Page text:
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A landmark exhibition investigates Leonardo da Vinci's early years as an artist
Lorenzo di Credi, The Annunciation, ca. 1500. Oil on panel. Alana Collection, Newark, Del. Photo: Christopher Gardner.


NEW HAVEN, CONN.- On view at the Yale University Art Gallery from June 29 through October 7, Leonardo: Discoveries from Verrocchio’s Studio investigates a virtually unknown period in the career of perhaps the most famous artist of the Italian Renaissance, Leonardo da Vinci (1452–1519). The exhibition focuses on the claim of Leonardo’s first biographers that as a boy he was apprenticed to the sculptor, painter, and goldsmith Andrea del Verrocchio (ca. 1435–1488). Verrocchio is a mysterious personality. While many of his sculptures in bronze and marble are today admired as iconic masterpieces of 15th-century Florentine art, scholars have never agreed on a list of surviving paintings that might be by him, or even whether any of them are by one artist alone. Consequently, previous attempts to determine what Leonardo might have learned from Verrocchio have rarely led to serious proposals to identify the earliest works of that revolutionary genius.

Only one fully documented altarpiece commissioned from Andrea del Verrocchio is known. Installed in the cathedral of Pistoia, near Florence, it was described in the 16th century as the work of Leonardo’s fellow pupil in Verrocchio’s shop, Lorenzo di Credi, an attribution accepted without question by most scholars. Two small paintings once part of this altarpiece—an Annunciation and a scene depicting a miracle of Saint Donatus of Arezzo—are now in the collections of the Musée du Louvre, Paris, and the Worcester Art Museum, Massachusetts, respectively. These, too, have conventionally been attributed to Lorenzo di Credi, an artist of relatively modest talents. In March of this year, a small exhibition in Worcester united the Louvre and Worcester paintings for the first time since they were separated, probably in the early 19th century. The Gallery’s exhibition follows that display with 11 additional paintings and sculptures, exploring the wider context of Verrocchio and his studio of artist-helpers. Among these studio assistants, the most remarkable by far was Leonardo da Vinci, and the exhibition at Yale argues that it was Leonardo, not his younger “classmate” Lorenzo, who should be recognized as the author of the Louvre painting as well as large parts of the Worcester panel.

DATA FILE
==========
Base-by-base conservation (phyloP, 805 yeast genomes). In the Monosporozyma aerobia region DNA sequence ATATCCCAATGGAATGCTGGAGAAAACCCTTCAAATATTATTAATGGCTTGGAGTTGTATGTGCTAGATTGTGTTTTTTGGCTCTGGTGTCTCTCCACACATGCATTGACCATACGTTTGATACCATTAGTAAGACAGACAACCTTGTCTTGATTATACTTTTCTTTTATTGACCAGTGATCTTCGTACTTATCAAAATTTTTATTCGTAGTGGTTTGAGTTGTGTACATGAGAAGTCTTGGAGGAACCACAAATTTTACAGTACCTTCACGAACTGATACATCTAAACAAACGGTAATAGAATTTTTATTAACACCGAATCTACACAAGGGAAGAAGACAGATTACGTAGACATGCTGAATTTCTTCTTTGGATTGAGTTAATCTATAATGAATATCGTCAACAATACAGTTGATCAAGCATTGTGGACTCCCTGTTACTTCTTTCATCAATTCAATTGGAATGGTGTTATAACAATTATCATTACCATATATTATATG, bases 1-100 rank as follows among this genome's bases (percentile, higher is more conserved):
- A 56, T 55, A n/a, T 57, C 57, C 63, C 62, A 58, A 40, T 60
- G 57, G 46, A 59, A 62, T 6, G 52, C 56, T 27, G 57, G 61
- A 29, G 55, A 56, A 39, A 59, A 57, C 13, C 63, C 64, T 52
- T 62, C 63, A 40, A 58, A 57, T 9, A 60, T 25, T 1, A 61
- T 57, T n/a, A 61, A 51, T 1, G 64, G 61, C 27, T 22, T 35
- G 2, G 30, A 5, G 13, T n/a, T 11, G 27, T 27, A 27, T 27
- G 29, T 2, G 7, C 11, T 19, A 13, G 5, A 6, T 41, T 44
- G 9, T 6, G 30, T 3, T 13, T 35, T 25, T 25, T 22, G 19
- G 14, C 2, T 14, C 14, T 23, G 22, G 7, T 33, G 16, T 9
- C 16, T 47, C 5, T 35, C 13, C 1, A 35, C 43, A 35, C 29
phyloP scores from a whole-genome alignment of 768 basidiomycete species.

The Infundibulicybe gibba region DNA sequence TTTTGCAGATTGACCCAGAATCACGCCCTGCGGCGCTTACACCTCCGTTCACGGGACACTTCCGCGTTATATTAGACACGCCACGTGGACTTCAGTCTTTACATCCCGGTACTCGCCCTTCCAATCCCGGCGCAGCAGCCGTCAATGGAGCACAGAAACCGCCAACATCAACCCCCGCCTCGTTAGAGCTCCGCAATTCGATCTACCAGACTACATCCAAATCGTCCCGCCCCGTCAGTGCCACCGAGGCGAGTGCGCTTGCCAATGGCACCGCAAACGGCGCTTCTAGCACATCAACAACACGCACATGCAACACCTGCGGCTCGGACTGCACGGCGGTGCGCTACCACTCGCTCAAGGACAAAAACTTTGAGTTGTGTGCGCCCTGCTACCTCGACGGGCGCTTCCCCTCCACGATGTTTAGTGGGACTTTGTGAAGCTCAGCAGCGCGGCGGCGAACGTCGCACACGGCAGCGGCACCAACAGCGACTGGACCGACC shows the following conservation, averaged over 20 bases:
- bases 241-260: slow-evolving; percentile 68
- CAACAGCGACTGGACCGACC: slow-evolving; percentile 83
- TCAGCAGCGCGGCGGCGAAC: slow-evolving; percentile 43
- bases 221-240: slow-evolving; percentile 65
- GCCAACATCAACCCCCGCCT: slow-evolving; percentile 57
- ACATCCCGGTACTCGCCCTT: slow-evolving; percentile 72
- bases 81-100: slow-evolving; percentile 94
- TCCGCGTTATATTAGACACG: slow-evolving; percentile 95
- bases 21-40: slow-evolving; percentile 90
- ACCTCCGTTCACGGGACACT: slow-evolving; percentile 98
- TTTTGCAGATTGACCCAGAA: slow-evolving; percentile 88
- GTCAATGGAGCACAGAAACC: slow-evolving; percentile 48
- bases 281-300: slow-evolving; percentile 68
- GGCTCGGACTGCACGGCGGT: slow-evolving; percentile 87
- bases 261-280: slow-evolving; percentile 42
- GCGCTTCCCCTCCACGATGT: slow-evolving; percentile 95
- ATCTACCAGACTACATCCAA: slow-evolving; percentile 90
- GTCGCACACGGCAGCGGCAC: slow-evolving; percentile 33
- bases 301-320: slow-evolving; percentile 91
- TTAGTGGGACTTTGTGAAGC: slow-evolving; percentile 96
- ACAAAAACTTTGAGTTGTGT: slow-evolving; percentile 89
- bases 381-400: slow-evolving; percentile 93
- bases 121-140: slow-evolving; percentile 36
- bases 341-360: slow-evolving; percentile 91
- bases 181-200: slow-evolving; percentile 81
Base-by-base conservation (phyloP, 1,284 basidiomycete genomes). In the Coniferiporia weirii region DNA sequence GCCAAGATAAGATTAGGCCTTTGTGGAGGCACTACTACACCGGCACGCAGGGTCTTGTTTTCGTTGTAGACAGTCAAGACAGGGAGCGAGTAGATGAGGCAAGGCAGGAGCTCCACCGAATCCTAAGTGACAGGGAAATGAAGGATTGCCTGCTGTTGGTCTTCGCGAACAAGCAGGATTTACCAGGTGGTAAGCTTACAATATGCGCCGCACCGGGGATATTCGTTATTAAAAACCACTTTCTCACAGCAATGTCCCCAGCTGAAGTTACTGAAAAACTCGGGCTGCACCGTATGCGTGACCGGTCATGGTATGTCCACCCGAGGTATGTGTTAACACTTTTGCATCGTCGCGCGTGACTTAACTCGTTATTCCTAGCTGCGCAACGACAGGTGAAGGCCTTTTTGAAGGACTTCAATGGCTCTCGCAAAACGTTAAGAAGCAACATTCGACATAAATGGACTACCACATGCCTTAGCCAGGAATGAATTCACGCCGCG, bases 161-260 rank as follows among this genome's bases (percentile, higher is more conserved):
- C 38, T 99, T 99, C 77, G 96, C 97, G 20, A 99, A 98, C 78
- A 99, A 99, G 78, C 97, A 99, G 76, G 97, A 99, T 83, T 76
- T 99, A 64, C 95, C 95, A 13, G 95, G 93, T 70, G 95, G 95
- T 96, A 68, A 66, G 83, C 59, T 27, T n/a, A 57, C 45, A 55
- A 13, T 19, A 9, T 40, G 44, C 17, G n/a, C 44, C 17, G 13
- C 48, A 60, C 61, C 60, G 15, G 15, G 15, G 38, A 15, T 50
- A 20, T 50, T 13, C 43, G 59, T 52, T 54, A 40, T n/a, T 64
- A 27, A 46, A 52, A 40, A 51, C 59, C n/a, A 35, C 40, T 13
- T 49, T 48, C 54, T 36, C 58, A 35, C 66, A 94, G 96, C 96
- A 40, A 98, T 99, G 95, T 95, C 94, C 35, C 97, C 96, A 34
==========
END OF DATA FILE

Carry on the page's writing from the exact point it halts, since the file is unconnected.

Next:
Another painting being shown at the Gallery may also have been conceived as a Verrocchio commission, but like the Louvre and Worcester panels, it was largely executed by Leonardo. The little-known Triumph of Aemilius Paulus from the Musée Jacquemart-André in Paris has only twice before been exhibited publicly. It is one of a pair of panels that functioned as fronts of cassoni: painted furniture chests commissioned for patrician weddings in Florence, this one involving the Mannelli family in or around 1473. Its companion, the Battle of Pydna—which is also preserved at the Musée Jacquemart-André and was also painted in large part by Leonardo—could not travel to New Haven but is fully discussed in the related publication Leonardo: Discoveries from Verrocchio’s Studio, Early Paintings and New Attributions, being released by the Yale University Art Gallery concurrent with the exhibition. Two other major paintings that could not travel are also identified as collaborations between Leonardo and another artist, in this case probably his teacher, Verrocchio, and are discussed at length in the book: the Virgin and Child with Two Angels in the National Gallery, London, and the Virgin with the Seated Child in the Gemäldegalerie, Staatliche Museen zu Berlin.